There was one other sign, given pride of place and laminated to last. The light caught it and Juran had to stand just so in order to read it. There were images and words, both: an image he recognised as meaning ‘male’, another that said ‘female’ and the final one which was the mark for ‘progenitor.
He sounded out the words in his head, the strokes that made up the words and the message: One male, one female, one progenitor = family. Nothing more, nothing less.
He found himself staring at the poster, unsure of precisely what it mean or why it was even there. He seemed to be the only one who had even noticed it and the tutor, Teacher Hevali, gently called for his attention. He promptly forgot the poster existed even as it confined to form part of the white noise of his existence all through his education.
“Good morning, welcome to the Gahverin School of Childhood Excellence. You are all very lucky children and come from families who care deeply about your education and your futures. Past graduates of this school have gone on to become innovators, scientists, scholars and iconoclasts. If you study hard, if you apply yourselves, you too will join them. Now, tell me, what do you want to be?”
They went around the class, boys and girls answering. One girl called Kitraia wanted to become an innovator, charged with working for the good of the people, a boy named Yerin wanted to be an engineer working with vehicles. As they approached him, Juran realised he had no idea and burned crimson as the teacher asked:
“And you, Juran, what would you like to be when you become an adult?”
“I don’t know, teacher.”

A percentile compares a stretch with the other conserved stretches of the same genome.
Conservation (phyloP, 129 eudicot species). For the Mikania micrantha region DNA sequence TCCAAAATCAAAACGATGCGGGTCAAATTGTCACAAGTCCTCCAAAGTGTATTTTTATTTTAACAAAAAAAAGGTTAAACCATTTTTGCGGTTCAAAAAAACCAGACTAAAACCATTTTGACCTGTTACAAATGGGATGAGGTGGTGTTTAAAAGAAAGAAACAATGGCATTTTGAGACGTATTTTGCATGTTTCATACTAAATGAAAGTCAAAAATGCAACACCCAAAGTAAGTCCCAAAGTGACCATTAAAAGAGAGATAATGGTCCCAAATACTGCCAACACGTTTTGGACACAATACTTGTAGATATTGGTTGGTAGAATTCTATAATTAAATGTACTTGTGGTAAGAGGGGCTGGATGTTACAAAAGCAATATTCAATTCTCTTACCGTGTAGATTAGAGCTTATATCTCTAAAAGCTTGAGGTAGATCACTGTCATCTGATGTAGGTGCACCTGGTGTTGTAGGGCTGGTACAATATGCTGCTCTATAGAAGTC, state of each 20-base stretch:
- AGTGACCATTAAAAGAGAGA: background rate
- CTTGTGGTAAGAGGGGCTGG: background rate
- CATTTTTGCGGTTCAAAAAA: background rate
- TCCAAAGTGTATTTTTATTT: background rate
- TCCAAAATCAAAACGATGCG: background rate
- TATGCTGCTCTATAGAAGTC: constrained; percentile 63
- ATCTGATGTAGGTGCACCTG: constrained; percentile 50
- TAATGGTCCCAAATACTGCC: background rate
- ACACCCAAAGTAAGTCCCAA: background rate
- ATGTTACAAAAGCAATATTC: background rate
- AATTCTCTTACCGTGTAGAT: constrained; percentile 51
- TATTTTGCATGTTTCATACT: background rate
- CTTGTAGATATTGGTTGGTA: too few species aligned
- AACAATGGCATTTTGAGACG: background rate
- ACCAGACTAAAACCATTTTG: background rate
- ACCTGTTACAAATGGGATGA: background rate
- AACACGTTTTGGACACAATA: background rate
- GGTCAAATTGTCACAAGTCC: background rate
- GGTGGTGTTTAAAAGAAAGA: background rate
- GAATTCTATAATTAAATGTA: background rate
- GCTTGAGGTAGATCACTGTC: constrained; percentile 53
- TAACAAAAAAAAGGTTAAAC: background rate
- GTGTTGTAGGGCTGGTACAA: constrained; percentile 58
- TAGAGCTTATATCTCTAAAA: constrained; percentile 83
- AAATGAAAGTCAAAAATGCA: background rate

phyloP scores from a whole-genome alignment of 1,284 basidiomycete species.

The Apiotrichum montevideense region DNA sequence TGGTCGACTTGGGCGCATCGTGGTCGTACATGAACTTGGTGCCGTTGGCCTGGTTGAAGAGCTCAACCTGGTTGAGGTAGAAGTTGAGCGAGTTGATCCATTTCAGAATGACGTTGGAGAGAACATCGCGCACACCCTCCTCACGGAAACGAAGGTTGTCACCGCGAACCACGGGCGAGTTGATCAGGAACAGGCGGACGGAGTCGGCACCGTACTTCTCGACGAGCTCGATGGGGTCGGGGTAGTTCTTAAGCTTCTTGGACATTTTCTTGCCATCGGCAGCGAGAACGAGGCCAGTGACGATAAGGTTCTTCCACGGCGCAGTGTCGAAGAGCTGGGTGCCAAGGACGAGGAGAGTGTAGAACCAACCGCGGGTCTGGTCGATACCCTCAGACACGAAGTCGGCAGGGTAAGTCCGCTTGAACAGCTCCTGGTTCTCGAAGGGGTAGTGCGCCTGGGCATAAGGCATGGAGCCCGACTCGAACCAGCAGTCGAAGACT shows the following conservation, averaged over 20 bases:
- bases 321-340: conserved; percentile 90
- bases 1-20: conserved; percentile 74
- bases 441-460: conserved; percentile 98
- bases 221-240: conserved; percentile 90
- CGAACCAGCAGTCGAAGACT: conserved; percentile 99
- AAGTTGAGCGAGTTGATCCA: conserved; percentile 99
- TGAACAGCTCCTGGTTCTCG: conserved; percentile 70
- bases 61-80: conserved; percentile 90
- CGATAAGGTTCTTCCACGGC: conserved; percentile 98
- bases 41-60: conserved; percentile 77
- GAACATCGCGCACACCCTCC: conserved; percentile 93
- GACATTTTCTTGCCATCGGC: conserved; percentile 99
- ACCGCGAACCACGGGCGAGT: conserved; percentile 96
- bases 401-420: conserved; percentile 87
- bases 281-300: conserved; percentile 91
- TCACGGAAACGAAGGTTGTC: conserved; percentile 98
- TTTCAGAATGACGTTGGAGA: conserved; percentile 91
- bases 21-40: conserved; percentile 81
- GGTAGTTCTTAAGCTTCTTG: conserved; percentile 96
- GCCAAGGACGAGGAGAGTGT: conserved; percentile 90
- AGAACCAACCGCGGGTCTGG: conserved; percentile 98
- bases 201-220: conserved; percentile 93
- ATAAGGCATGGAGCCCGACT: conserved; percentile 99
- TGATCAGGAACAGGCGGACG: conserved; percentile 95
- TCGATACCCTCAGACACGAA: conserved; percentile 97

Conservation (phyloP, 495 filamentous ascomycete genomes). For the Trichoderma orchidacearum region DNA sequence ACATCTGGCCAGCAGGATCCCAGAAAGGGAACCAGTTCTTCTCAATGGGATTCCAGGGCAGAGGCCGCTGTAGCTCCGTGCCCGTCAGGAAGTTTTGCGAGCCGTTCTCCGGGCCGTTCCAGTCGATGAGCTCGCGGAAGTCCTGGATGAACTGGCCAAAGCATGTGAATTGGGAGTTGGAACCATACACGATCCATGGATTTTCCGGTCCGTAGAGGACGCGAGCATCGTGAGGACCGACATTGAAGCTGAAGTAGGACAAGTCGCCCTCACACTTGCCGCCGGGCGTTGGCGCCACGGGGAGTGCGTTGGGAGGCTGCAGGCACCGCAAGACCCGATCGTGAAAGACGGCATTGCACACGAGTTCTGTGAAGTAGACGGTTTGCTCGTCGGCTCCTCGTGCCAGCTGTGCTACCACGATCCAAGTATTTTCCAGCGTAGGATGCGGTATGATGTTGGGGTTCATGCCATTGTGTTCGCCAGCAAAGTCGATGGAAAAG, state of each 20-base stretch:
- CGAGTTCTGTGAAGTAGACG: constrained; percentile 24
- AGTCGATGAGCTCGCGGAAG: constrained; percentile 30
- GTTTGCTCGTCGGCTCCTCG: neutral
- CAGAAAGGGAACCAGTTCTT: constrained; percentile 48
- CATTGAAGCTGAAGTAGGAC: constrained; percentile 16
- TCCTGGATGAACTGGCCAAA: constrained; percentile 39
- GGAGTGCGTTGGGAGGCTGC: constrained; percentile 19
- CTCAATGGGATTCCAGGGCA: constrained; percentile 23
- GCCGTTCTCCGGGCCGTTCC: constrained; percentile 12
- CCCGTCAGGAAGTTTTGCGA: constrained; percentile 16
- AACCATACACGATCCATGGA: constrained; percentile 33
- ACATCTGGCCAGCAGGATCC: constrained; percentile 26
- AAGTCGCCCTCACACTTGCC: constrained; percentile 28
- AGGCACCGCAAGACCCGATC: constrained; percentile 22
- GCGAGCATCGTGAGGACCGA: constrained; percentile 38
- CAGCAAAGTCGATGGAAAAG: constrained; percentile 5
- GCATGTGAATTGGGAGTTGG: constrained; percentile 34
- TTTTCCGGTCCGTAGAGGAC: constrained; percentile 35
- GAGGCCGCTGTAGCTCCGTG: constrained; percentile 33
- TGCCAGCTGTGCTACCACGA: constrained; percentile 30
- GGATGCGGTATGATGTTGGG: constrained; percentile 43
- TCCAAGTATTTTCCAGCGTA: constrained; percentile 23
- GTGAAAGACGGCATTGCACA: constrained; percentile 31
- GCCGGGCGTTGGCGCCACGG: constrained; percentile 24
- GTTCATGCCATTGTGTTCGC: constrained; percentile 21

The boy next to him snorted with laughter and Juran suddenly wanted to cry, his shame exposed for all to see but he hadn’t known he’d be asked this question. He vowed to prepare, next time he would not be caught out and, instead, he began to run possible scenarios in his mind so he would never again be shamed.
“Amel, enough!” Hevali snapped. “I suppose you know what you wish to do, eh?”
The boy, Amel, puffed up his chest and nodded solemnly. “I want to work for the Space Administration and command a ship of my own. I want to see the stars beyond the Two, become a pilot.”
Juran frowned. “A spaceship?”
“My mother works for the space fleet.” The boy boasted, though Juran was sure he heard something in the other boy’s voice that suggested he was lonely and missed his female parent.
The name didn’t mean anything to him but Juran was amazed. He had no idea there were ships drifting through space though, logically, it made sense. Especially when, after a morning of introductions, Teacher Hevali explained the layout of the world and Atridia’s place in the system of Hadob and Oanon.
There were three planets, one of light, one of earth and one of water. Atridia was the first, closest to their two stars and the most advanced in technology and social peace. Next to them—several dozen billion miles away—was lush Arcadia that exported doctors and the important inoculations that Juran would endure over the next few days. Finally, there was the mysterious and somewhat unknown water world, Atlantia, with its strange submarine dwellers with their own cities and civilisation, bipedal but creatures of the ocean who seldom lifted their heads above the water’s surface.
Some of the girls found this idea, of underwater creatures sleek as fish, as something to fixate upon but Juran dismissed their dream-like fascination. The undersea, it might as well be space. There was no air, no gravity and no Atridian could survive long there. The pictures showed unfriendly outcroppings, land made from larva cooled in the sea and a strange sky, tinged enough that it didn’t look like the blue of their own.
And water, so much water.
During the break, while the other children drank viri milk and ate fresh bread filled with sausage or cured meats and herbs, Juran ignored his own food and stuck his head out of the classroom door into the long, echoing corridor. The floor caught the long lights, reflected. It was too soft to be stone but had a quality which made it feel strange.